Meanwhile, her father believes that if he works hard, their family will be treated just like white Americans. But it’s not that easy. It’s 1957 during the Civil Rights era, and the family struggles without their tribal community and land. At least Regina has her grandmother, Chich, and her stories. At least they are all together.
In this moving middle-grade novel drawing upon Umpqua author Charlene Willing McManis’s own tribal history, Regina must find out: Who is Regina Petit? Is she Indian, American, or both? And will she and her family ever be okay?
Dear Miss Karana
While reading Island of the Blue Dolphins at school and learning about the real woman stranded on San Nicolás Island, ten-year-old Tíshmal begins writing emails to “Miss Karana” in hopes of talking to her spirit. When she arrived on the mainland of Southern California, Miss Karana spoke a language that no one could understand even back then, and all that remains is a recording of the song she sang when she was found on the island. Tíshmal realizes that some of the words sound very similar to Chamtéela (Luiseño), the language spoken on her reservation. As she writes to Miss Karana, Tíshmal becomes more and more resolved to understand the lone woman’s song. The only person able to help her is a grouchy great uncle, Wéh Powéeya (“two tongues”), the last living person fluent in the language of their ancestors from the belly button of the ocean: the islands including San Nicolás. Together, Tíshmal and Wéh Powéeya must discover what the lone woman said long ago in order to help her spirit finish the journey West.
First written in Chamtéela and developed in accordance with fourth grade Common Core State Standards, Dear Miss Karana tells a compelling story of family, determination, and cultural perseverance.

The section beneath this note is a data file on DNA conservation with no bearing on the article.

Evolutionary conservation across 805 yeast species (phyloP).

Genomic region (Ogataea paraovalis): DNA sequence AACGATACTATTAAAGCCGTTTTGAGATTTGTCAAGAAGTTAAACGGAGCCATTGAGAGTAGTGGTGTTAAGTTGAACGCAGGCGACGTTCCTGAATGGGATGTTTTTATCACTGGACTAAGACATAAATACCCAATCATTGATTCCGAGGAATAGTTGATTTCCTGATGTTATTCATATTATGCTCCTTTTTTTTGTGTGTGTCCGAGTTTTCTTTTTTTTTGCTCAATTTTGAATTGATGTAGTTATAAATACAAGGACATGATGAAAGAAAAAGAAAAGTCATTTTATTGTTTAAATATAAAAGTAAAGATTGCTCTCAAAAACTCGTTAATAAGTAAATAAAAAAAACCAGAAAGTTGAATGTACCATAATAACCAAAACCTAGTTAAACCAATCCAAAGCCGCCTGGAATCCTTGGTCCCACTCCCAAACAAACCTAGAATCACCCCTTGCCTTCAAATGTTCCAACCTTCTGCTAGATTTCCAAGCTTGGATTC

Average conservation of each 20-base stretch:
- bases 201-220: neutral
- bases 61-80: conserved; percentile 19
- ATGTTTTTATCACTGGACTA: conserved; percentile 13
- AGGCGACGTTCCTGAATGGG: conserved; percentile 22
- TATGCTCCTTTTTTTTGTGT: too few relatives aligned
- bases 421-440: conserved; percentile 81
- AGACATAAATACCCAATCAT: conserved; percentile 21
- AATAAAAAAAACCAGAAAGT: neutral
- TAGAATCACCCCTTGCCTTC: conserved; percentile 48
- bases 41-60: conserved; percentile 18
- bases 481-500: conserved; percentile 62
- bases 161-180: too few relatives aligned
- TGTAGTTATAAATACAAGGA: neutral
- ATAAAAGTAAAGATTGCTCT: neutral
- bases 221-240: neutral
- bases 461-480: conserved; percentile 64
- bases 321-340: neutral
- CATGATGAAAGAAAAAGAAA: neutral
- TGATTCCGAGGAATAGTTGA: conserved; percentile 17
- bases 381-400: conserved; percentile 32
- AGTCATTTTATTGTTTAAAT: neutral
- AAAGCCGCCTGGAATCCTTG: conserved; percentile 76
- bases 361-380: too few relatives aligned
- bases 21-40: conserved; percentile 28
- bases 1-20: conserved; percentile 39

Note: This list formerly included Sharon’s Creech’s Walk Two Moons, which has now been removed since the author is non Native.
Best Native American Young Adult Books
As a biracial, unenrolled tribal member and the product of a scandal, eighteen-year-old Daunis Fontaine has never quite fit in, both in her hometown and on the nearby Ojibwe reservation. Daunis dreams of studying medicine, but when her family is struck by tragedy, she puts her future on hold to care for her fragile mother.
The only bright spot is meeting Jamie, the charming new recruit on her brother Levi’s hockey team. Yet even as Daunis falls for Jamie, certain details don’t add up and she senses the dashing hockey star is hiding something. Everything comes to light when Daunis witnesses a shocking murder, thrusting her into the heart of a criminal investigation.
Reluctantly, Daunis agrees to go undercover, but secretly pursues her own investigation, tracking down the criminals with her knowledge of chemistry and Ojibwe traditional medicine. But the deceptions―and deaths―keep piling up and soon the threat strikes too close to home.
Now, Daunis must learn what it means to be a strong Anishinaabe kwe (Ojibwe woman) and how far she’ll go to protect her community, even if it tears apart the only world she’s ever known.
When Louise Wolfe’s first real boyfriend mocks and disrespects Native people in front of her, she breaks things off and dumps him over e-mail. It’s her senior year, anyway, and she’d rather spend her time with her family and friends and working on the school newspaper. The editors pair her up with Joey Kairouz, the ambitious new photojournalist, and in no time the paper’s staff find themselves with a major story to cover: the school musical director’s inclusive approach to casting The Wizard of Oz has been provoking backlash in their mostly white, middle-class Kansas town.